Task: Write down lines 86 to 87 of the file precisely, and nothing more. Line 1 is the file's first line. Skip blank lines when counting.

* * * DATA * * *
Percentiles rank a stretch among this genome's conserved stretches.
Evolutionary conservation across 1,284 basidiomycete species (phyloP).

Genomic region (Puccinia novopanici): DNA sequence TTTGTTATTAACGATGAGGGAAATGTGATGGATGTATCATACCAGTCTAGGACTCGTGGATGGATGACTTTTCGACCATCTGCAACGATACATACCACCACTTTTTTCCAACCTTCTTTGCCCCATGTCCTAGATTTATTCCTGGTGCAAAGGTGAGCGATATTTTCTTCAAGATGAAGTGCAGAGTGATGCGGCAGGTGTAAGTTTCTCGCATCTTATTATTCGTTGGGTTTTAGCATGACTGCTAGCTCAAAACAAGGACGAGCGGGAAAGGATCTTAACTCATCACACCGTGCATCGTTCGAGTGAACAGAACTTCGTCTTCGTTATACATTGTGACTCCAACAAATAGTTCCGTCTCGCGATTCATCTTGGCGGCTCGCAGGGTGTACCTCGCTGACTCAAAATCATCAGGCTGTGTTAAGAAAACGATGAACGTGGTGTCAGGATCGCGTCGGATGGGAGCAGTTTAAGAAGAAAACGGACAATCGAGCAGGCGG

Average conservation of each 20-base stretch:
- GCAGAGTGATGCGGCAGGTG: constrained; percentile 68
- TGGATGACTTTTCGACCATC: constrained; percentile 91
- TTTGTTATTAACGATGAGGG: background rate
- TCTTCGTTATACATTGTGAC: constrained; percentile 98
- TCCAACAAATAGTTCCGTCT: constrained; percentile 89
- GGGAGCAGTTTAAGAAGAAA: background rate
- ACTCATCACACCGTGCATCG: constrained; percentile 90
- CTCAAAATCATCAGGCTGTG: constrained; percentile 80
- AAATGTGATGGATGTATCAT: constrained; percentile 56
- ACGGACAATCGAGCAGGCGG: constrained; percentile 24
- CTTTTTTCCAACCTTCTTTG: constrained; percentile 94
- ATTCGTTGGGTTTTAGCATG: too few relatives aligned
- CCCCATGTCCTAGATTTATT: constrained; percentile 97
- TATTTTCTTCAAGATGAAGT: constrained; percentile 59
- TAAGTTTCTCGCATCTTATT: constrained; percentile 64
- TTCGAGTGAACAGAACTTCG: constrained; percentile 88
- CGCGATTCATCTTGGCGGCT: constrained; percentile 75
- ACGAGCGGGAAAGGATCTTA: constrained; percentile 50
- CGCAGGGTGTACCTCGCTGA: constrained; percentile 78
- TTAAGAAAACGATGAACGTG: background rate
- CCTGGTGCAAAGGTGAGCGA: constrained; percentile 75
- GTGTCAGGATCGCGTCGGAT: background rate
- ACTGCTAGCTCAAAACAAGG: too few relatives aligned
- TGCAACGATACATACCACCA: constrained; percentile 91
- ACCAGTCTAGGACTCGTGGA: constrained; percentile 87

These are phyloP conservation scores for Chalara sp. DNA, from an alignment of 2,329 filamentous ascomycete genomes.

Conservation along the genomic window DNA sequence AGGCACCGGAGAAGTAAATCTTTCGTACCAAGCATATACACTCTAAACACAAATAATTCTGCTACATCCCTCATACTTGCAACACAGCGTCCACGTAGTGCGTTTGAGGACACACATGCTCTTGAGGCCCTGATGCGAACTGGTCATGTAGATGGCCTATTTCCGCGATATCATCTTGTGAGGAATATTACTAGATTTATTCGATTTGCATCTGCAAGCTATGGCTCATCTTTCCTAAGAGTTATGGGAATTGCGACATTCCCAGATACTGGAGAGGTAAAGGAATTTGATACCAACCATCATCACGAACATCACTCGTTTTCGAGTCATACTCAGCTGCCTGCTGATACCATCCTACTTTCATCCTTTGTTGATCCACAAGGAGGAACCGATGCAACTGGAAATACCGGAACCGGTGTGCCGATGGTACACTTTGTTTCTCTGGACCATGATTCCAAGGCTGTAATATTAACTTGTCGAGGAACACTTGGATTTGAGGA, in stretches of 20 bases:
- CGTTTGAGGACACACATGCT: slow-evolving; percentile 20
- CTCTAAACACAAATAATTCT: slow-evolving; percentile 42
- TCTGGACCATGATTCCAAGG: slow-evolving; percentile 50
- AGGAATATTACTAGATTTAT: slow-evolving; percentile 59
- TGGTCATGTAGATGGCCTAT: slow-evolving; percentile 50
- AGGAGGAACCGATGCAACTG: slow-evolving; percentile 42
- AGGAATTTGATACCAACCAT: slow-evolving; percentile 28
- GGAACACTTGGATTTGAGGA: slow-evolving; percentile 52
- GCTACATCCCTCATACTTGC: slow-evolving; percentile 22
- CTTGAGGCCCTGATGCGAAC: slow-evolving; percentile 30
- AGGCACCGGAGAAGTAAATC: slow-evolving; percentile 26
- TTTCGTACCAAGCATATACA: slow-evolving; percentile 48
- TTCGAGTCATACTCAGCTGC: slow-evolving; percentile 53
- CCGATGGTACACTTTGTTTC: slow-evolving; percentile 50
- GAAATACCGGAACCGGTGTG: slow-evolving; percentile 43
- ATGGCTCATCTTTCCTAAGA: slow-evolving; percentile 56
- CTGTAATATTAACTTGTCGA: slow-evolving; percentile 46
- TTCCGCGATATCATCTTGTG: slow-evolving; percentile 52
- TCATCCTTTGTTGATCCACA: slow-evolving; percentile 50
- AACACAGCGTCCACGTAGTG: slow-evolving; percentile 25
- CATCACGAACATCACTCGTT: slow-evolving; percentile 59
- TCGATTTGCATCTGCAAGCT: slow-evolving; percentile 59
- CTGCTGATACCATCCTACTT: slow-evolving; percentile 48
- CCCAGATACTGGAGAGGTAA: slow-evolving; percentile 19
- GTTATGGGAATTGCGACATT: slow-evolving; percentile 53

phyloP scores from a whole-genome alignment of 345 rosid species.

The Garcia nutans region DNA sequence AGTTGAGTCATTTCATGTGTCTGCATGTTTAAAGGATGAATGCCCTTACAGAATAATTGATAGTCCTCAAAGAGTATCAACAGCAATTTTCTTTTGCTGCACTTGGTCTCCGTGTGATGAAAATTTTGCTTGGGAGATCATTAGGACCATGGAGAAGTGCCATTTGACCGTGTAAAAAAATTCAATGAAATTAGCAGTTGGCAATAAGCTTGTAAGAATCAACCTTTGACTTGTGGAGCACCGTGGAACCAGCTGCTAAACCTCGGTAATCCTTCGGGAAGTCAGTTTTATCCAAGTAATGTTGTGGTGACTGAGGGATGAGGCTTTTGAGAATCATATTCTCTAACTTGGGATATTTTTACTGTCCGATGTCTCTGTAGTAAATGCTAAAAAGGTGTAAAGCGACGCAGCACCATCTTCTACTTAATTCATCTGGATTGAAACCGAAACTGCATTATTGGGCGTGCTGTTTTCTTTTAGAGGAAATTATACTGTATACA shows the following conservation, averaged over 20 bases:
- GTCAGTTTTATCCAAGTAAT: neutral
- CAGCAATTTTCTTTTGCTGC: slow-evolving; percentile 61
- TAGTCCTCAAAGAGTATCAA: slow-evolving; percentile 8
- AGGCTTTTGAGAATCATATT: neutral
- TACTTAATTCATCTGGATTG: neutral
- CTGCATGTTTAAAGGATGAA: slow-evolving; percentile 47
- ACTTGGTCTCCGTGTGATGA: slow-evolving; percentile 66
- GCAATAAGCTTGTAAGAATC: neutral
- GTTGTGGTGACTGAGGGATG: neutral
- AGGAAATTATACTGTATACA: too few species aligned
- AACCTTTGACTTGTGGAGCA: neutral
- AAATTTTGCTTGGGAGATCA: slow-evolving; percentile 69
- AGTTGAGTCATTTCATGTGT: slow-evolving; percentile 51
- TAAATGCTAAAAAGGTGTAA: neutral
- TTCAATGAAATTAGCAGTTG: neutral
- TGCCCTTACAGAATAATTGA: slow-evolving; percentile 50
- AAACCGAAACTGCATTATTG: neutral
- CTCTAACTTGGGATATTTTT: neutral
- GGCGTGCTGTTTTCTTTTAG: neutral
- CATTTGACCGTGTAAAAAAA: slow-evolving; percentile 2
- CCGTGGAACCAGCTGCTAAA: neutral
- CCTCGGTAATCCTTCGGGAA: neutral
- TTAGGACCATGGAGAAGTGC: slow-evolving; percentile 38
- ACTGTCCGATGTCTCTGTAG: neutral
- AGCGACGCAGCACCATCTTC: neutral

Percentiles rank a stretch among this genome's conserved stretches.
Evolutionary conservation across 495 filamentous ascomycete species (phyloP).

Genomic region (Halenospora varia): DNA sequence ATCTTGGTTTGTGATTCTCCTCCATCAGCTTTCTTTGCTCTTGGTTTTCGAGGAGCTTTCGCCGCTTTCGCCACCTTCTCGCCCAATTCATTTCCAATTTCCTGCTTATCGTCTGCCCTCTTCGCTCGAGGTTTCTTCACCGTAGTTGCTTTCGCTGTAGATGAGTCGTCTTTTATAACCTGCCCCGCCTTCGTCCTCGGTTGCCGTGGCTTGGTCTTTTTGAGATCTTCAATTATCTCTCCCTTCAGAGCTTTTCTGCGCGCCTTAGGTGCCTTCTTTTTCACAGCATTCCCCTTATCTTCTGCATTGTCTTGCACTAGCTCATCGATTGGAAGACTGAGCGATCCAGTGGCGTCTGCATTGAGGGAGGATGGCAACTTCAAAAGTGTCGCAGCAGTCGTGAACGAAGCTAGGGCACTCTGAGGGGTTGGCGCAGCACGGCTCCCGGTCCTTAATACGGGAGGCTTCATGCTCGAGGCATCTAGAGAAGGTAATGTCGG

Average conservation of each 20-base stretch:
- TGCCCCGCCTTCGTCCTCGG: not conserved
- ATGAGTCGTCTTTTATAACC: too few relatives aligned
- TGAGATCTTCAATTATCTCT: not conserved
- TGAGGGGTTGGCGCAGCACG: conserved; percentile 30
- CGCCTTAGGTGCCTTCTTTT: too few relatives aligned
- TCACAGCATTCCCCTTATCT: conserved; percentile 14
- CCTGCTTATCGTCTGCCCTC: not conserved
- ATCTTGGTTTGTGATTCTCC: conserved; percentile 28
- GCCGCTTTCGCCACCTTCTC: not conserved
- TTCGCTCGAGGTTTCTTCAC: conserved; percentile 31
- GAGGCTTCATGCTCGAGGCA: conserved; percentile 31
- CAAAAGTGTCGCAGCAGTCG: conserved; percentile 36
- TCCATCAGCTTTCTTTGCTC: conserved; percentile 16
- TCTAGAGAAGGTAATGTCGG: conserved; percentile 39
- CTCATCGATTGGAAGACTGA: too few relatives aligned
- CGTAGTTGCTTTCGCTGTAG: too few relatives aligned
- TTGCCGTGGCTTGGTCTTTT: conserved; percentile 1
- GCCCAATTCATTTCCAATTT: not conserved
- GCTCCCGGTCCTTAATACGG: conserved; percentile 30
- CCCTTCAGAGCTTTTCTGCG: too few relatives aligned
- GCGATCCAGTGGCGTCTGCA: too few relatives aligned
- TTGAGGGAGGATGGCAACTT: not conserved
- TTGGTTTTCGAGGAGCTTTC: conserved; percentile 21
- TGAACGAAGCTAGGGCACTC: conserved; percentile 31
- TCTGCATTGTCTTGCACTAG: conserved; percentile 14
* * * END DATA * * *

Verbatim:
Genomic region (Halenospora varia): DNA sequence ATCTTGGTTTGTGATTCTCCTCCATCAGCTTTCTTTGCTCTTGGTTTTCGAGGAGCTTTCGCCGCTTTCGCCACCTTCTCGCCCAATTCATTTCCAATTTCCTGCTTATCGTCTGCCCTCTTCGCTCGAGGTTTCTTCACCGTAGTTGCTTTCGCTGTAGATGAGTCGTCTTTTATAACCTGCCCCGCCTTCGTCCTCGGTTGCCGTGGCTTGGTCTTTTTGAGATCTTCAATTATCTCTCCCTTCAGAGCTTTTCTGCGCGCCTTAGGTGCCTTCTTTTTCACAGCATTCCCCTTATCTTCTGCATTGTCTTGCACTAGCTCATCGATTGGAAGACTGAGCGATCCAGTGGCGTCTGCATTGAGGGAGGATGGCAACTTCAAAAGTGTCGCAGCAGTCGTGAACGAAGCTAGGGCACTCTGAGGGGTTGGCGCAGCACGGCTCCCGGTCCTTAATACGGGAGGCTTCATGCTCGAGGCATCTAGAGAAGGTAATGTCGG

Average conservation of each 20-base stretch: